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90 percent of our energy comes from fossil fuels – and we use more than half of that for space and process heating. At HANNOVER MESSE, GP JOULE is proving that it doesn’t have to be this way.

The company’s aim is to efficiently connect heating and energy production and move the entire network over to renewable energy. Key to this project are block-type thermal power stations (BTTPs), which generate both electricity and heat on site.

Distributed Plants to Play a Key Role

Many of these distributed power plants have arisen as a result of the strong development of renewable energy. In Germany today there are around 900 biogas plants. And their waste heat holds enormous potential.

For instance, it could even see the establishment of district heating networks that deliver surplus heat from plants to private households. Ideally, production, distribution, and consumption would form a system driven entirely by renewable energy.

Storage and Transportation Made Easy

An integral part of GP Joule’s approach is the conversion of electricity from renewable energy sources into hydrogen – by electrolysis. The benefit: hydrogen can be used as it is and is suitable for long-term storage. It is also versatile and easy to transport. Power plants simply turn it back into electricity or heating for industrial or private use when it is needed. Furthermore, conversion by electrolysis also produces reusable heat.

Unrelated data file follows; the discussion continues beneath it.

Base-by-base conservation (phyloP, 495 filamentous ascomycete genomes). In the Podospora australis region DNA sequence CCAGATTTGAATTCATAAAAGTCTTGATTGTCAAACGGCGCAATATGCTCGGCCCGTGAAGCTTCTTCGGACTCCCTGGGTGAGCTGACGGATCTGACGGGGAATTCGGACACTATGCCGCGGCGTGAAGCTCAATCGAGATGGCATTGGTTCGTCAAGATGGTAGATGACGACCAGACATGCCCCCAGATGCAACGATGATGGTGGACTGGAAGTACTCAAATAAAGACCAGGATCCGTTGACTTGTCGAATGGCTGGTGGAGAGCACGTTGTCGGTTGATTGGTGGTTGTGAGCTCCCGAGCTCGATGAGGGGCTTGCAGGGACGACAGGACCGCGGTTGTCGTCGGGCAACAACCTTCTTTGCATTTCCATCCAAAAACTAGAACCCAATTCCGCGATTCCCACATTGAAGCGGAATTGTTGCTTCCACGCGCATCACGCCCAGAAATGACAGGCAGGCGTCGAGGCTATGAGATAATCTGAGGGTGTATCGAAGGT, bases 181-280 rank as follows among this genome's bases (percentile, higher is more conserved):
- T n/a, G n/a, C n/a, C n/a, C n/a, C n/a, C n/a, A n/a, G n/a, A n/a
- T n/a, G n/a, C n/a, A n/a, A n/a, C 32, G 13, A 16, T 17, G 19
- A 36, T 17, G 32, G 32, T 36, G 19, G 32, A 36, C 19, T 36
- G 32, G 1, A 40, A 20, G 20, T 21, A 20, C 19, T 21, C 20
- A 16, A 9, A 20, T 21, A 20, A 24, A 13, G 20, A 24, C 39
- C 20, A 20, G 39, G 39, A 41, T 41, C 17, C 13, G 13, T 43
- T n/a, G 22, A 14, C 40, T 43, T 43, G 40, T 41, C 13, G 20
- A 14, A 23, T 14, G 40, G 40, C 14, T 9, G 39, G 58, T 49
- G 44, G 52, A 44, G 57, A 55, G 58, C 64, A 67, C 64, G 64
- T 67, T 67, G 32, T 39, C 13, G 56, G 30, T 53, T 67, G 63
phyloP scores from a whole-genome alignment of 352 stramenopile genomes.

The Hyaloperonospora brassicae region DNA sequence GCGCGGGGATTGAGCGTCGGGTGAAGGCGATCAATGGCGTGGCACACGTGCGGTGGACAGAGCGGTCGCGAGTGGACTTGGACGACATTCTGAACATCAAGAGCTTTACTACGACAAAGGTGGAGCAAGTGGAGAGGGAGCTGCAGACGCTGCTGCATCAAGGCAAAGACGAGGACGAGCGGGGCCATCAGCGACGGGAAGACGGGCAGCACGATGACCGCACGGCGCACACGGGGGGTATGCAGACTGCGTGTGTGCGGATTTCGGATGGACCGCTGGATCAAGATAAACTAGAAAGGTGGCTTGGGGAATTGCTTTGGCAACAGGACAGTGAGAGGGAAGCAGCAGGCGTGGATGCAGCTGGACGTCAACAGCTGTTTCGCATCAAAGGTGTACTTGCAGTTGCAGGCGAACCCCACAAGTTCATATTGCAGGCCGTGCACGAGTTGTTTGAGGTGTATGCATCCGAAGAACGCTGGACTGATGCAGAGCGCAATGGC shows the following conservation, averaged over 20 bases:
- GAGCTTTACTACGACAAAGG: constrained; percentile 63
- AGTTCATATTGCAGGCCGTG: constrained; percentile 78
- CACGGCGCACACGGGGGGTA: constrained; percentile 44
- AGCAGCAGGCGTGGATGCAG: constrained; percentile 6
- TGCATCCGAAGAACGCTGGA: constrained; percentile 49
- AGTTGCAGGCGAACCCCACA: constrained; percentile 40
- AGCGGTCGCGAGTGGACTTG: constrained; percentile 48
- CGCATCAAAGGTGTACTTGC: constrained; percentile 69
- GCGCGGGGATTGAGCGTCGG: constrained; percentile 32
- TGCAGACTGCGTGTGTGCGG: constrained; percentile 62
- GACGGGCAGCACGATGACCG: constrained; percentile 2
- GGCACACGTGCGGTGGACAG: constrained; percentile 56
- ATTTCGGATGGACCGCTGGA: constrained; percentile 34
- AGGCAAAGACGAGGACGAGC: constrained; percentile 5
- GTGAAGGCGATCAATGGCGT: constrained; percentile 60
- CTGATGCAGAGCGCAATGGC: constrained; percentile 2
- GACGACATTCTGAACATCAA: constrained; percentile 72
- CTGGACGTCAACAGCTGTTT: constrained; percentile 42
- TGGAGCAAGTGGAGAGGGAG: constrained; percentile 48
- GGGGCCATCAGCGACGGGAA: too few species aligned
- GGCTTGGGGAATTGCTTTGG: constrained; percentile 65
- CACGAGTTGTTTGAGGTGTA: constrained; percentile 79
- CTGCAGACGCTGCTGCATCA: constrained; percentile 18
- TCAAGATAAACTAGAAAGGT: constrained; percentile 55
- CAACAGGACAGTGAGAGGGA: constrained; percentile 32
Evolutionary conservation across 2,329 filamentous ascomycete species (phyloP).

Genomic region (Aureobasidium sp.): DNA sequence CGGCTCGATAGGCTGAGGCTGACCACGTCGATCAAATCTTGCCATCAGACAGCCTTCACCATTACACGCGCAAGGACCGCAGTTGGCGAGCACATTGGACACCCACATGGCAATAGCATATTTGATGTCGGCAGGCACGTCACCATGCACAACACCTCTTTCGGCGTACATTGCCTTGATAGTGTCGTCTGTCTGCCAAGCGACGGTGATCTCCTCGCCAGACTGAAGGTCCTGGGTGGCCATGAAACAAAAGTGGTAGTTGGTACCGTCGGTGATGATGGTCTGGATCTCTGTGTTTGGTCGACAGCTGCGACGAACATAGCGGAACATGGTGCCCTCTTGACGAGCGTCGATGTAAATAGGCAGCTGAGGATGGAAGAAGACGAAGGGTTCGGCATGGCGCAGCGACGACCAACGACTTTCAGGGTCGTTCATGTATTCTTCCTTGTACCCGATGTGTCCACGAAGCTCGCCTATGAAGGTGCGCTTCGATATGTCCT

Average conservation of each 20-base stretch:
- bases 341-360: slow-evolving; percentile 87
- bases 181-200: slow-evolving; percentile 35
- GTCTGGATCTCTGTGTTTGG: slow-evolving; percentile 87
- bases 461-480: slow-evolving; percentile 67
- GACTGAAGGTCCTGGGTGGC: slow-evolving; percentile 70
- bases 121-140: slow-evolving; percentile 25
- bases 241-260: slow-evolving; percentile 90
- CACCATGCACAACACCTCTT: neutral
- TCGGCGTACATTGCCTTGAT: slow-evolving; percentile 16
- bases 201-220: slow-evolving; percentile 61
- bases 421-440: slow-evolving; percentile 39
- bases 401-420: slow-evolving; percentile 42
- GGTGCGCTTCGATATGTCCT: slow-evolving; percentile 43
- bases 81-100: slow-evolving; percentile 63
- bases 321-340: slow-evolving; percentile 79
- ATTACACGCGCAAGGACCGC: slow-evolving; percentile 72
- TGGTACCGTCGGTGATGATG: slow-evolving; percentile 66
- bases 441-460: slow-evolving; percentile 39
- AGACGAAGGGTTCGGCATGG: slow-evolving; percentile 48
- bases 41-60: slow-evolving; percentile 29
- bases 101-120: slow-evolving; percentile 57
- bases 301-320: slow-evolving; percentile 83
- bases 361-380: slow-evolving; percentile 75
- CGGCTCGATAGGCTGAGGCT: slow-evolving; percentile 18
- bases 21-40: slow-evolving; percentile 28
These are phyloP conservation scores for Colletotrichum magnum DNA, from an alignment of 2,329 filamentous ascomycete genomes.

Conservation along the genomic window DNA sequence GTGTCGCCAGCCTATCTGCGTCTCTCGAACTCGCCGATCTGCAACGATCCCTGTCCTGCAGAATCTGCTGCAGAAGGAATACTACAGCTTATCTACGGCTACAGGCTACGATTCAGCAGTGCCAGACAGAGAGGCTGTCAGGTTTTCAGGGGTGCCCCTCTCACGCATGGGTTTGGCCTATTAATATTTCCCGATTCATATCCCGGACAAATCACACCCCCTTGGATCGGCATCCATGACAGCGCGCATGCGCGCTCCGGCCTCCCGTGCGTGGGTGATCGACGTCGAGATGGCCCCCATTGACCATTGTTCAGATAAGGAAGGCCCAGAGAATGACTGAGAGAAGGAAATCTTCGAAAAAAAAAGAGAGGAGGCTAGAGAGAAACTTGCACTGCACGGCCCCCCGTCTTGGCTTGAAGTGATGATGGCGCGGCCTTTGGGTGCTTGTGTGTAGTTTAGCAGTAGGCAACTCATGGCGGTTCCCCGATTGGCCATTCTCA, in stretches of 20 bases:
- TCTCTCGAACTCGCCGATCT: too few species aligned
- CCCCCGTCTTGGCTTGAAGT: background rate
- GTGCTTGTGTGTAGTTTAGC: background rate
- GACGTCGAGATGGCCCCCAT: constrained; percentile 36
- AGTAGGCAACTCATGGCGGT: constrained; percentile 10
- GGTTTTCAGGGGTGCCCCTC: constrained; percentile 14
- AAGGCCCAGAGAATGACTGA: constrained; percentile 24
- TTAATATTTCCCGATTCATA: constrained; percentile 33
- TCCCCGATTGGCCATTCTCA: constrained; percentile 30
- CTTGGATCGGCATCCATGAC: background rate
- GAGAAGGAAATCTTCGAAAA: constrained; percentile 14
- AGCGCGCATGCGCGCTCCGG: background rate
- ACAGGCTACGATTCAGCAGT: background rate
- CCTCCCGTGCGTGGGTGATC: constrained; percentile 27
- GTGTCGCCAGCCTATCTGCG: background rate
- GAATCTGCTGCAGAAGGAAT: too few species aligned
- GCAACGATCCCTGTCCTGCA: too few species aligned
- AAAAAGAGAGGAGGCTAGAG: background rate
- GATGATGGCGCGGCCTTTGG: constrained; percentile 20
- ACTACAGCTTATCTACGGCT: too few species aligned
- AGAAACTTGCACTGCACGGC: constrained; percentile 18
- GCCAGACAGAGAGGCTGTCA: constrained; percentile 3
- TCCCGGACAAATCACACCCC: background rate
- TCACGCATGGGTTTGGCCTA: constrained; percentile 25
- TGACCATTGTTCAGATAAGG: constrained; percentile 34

This not only has several advantages for the environment, but also for people. BTTP operators are able to use their plants more efficiently. And the public profits because the regional resources are not dependent on the global market, meaning their prices are more stable.

Communication and cooperation between all involved parties is vital. Businesses, farmers, and communities must work closely together from the outset. Indeed, this collaboration will play a decisive role in determining whether the energy system of the future comes to fruition at all.

At HANNOVER MESSE, GP JOULE uses its Integrated Energy Showcase to explain the concept. Visitors can find it at Stand L67, Hall 27 – at the heart of the Integrated Energy Plaza. Through augmented reality technology, the model shows the entire energy supply chain – including wind farms, biogas plants, storage facilities, and distributors.